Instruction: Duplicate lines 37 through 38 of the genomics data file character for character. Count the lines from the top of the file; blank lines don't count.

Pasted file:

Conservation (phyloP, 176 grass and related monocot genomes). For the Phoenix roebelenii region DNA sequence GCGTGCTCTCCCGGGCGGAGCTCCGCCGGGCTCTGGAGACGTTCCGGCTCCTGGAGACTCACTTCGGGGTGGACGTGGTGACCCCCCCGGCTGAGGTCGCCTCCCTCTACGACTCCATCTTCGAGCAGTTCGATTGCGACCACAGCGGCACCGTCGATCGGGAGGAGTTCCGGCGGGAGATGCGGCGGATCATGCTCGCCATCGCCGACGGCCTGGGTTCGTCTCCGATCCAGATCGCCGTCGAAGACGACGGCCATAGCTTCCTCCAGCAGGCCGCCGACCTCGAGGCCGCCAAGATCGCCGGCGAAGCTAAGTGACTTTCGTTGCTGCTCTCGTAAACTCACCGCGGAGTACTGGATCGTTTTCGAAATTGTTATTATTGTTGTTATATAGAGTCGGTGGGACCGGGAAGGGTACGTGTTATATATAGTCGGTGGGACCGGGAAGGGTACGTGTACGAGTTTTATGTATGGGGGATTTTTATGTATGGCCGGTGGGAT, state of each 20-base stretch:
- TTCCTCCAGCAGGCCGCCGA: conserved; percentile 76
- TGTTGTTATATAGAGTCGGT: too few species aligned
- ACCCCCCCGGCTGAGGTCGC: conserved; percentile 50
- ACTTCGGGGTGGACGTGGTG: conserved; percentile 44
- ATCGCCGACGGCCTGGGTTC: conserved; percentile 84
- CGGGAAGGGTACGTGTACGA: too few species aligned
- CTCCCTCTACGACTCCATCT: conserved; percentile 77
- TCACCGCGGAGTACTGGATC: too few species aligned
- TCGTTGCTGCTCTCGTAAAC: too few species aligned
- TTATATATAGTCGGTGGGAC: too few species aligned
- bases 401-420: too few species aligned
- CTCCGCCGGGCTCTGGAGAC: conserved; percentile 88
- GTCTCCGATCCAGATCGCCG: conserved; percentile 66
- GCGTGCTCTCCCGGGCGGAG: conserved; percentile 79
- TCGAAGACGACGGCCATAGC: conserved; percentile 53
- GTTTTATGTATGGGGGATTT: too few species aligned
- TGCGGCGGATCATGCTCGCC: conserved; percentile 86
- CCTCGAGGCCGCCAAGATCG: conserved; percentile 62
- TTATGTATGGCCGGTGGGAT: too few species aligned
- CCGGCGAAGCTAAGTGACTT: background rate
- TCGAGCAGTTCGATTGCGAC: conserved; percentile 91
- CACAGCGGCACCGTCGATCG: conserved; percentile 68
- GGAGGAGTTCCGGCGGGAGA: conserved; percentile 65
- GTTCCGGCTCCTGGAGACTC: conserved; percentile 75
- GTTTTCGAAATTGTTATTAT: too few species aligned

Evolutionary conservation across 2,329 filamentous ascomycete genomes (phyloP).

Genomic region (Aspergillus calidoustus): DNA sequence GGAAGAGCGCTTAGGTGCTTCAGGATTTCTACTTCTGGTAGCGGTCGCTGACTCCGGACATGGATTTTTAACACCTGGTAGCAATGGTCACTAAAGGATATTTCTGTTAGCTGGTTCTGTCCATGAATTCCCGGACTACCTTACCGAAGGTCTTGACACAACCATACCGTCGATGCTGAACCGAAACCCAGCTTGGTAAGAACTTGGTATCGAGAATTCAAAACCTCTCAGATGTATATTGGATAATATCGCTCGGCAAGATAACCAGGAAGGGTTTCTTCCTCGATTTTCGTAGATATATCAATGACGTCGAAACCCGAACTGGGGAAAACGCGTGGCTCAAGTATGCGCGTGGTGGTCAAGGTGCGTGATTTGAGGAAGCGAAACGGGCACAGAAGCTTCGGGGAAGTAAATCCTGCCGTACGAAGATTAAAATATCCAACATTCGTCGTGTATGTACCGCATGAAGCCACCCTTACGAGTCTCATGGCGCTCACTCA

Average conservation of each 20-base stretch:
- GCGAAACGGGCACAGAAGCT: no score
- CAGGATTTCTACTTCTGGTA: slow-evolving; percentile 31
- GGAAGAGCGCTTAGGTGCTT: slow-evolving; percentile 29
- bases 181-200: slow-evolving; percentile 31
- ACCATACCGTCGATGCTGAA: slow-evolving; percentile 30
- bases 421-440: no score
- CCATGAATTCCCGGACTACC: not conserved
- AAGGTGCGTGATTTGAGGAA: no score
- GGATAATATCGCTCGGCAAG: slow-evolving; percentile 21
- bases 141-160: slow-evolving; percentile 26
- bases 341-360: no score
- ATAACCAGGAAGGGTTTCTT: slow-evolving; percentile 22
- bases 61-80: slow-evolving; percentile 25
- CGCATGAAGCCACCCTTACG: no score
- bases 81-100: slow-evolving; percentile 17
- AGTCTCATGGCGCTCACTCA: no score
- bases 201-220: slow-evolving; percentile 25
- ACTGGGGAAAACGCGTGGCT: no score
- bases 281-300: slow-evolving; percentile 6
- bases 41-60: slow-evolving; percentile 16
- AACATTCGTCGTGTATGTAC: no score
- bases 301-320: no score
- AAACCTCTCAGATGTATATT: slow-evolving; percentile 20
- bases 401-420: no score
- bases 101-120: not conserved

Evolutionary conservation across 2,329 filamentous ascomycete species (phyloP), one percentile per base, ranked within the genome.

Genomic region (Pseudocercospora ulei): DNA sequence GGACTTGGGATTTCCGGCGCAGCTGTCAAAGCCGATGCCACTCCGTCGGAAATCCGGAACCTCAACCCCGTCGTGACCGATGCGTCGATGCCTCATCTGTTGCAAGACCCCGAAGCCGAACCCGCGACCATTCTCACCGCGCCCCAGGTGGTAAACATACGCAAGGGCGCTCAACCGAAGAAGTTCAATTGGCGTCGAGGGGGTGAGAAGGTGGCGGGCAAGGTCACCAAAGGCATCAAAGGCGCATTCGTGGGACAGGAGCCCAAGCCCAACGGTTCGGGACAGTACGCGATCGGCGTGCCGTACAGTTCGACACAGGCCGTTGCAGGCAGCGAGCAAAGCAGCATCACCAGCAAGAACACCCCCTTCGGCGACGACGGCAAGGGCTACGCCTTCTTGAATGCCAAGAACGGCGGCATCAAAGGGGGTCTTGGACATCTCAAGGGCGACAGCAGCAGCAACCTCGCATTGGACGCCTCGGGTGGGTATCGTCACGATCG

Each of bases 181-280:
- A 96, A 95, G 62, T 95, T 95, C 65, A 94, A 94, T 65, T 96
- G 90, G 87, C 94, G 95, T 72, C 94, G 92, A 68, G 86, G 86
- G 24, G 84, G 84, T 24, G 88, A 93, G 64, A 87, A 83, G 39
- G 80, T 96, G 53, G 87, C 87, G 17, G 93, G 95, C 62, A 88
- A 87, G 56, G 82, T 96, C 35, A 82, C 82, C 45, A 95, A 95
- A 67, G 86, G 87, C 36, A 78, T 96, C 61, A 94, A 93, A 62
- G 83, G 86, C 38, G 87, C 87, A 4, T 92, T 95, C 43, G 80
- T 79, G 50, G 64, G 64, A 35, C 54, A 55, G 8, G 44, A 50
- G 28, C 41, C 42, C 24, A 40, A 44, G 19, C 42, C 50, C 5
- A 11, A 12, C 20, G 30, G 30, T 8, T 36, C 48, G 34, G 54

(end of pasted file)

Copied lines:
- AAGGTGCGTGATTTGAGGAA: no score
- GGATAATATCGCTCGGCAAG: slow-evolving; percentile 21